MVP Sustainability Map
GDP Per Capita
Christian Pirkl; License CC BY-SA 4.0; Image https://commons.wikimedia.org/wiki/File:Mondul_Kiri_Cambodia_3080.jpg via Wikimedia Commons.
Dmitry Makeev; License CC BY-SA 4.0; Image https://commons.wikimedia.org/wiki/File:People_of_Cambodia_in_2014._img_01.jpg via Wikimedia Commons.
David Villa; License CC BY 2.0; Image https://commons.wikimedia.org/wiki/File:Child_labor_in_Siem_Reap,_Cambodia.jpg via Wikimedia Commons.
Cambodia currently exceeds its carrying capacity by about 20%. Population growth is slowing based on a decrease in fertility rates from more than 4 children per mother in 2000 to approximately 2 ½ children today. In addition, an increase of emigration by young Cambodians seeking employment opportunities abroad has also played a role.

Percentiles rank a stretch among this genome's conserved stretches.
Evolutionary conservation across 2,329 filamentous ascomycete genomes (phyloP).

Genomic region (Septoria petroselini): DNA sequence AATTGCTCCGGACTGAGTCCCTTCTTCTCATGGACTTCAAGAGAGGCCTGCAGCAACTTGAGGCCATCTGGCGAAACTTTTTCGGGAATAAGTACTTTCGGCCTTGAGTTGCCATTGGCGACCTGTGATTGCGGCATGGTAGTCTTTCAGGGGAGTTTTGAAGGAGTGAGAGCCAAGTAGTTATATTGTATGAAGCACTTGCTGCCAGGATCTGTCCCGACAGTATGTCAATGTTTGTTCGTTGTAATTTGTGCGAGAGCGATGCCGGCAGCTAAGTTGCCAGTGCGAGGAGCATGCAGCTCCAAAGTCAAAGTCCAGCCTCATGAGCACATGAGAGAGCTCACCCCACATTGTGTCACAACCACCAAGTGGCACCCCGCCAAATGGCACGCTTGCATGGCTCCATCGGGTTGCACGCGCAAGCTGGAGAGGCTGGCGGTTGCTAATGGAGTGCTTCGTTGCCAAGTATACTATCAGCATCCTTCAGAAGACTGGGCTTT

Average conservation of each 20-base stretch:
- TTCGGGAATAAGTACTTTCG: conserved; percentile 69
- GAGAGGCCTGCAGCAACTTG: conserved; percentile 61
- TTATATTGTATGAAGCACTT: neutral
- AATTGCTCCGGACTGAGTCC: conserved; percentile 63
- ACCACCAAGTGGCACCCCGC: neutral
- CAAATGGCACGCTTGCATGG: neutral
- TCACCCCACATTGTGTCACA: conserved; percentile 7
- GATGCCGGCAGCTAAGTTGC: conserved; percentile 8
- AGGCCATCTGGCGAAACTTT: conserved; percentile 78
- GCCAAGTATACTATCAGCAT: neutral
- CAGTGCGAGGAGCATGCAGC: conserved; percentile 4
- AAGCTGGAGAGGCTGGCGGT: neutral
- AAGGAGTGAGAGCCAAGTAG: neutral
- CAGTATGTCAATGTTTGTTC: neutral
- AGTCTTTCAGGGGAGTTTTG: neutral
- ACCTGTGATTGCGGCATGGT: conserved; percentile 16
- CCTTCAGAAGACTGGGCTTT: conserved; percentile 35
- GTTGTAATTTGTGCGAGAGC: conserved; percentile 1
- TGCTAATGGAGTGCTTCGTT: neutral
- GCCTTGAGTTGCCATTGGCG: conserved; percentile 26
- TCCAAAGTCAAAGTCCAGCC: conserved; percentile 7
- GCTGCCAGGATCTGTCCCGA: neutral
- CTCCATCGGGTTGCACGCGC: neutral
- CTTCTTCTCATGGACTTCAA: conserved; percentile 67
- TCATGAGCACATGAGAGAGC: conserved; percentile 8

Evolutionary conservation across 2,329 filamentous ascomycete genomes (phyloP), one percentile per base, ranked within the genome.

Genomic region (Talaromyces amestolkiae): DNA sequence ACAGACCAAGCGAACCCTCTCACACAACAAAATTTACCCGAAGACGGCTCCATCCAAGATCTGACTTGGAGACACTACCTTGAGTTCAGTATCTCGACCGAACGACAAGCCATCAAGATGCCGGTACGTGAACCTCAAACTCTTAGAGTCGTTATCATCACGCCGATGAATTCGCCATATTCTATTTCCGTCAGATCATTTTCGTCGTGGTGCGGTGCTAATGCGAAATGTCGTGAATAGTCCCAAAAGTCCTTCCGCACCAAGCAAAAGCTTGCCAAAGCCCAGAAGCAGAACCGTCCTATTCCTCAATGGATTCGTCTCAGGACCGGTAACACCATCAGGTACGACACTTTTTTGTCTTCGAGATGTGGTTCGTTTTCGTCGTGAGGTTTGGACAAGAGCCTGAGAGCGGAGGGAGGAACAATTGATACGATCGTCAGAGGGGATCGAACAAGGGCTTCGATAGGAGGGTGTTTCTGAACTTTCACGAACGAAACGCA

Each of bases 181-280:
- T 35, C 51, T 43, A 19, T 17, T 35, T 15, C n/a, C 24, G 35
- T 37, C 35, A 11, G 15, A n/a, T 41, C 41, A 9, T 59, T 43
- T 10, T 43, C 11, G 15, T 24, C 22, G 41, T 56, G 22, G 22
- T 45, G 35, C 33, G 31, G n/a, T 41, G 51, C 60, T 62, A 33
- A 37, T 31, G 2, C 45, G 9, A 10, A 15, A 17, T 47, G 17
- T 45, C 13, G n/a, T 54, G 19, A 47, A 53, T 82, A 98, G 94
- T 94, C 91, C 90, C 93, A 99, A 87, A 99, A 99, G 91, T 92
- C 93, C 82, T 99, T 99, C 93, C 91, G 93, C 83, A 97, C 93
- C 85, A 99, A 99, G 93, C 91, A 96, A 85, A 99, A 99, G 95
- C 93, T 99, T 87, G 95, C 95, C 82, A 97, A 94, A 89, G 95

Still a large population continues to put pressure on much of Cambodia’s forests resulting in land encroachment, harvesting of non-timber forest products inside restricted zones, and poaching. The number of illegal land clearing has also increased by 36% with 29 occurrences recorded during the period of December 2019-May 2020 and only 12 occurrences registered in December 2018-May 2019.
Economic growth since achieving peace in the 1990’s, coupled with better access to contraception and an emphasis in narrowing the gap in education between boys and girls, bodes well for continued decline in population growth and improvement in the health and welfare of its people.
Despite such impressive achievements, a number of challenges remain –The labour market is still dominated by poorly educated and low skilled workers; there is a serious lack of semi-skilled and skilled workers to meet changing labour market needs (CDRI, 2013) and in the World Bank’s Country Policy and Institutional Assessment, Cambodia scored lowest for transparency, accountability, and corruption in the public sector rating among the series in 2015.